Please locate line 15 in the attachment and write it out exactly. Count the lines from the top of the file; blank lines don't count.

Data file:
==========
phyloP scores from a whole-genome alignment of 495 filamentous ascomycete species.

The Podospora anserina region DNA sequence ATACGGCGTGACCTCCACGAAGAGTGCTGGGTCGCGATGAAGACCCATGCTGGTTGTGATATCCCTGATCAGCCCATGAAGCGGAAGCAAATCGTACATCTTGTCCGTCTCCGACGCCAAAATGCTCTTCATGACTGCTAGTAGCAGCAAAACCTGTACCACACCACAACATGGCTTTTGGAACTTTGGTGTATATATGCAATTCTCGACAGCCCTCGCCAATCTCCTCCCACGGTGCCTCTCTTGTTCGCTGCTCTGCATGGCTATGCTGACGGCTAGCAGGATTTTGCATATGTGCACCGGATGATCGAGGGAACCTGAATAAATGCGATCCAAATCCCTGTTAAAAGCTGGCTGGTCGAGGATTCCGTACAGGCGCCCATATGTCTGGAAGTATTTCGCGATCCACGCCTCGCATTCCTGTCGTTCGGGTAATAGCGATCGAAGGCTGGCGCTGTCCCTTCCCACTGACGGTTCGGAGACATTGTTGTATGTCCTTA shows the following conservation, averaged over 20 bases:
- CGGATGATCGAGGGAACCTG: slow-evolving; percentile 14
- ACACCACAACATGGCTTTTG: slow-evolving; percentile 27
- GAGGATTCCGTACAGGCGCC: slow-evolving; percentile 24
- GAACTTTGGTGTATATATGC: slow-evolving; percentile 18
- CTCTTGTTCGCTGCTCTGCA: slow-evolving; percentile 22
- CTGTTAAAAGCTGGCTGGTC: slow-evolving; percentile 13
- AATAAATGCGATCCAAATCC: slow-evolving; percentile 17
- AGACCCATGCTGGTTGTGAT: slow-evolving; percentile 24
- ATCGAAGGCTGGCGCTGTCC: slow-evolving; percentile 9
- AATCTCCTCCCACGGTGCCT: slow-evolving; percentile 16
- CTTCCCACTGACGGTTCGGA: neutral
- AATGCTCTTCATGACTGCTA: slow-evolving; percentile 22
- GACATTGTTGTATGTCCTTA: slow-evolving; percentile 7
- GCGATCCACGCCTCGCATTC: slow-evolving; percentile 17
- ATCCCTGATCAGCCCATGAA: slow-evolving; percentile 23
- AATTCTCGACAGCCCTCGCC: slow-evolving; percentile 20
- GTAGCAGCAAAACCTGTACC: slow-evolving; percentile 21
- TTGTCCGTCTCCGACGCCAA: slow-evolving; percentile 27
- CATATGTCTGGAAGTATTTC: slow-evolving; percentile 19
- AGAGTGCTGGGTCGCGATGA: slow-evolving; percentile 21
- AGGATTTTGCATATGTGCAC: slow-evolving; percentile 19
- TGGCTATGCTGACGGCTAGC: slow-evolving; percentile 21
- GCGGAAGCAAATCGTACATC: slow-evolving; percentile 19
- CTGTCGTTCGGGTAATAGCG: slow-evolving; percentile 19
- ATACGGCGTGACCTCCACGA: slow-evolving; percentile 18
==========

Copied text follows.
- GACATTGTTGTATGTCCTTA: slow-evolving; percentile 7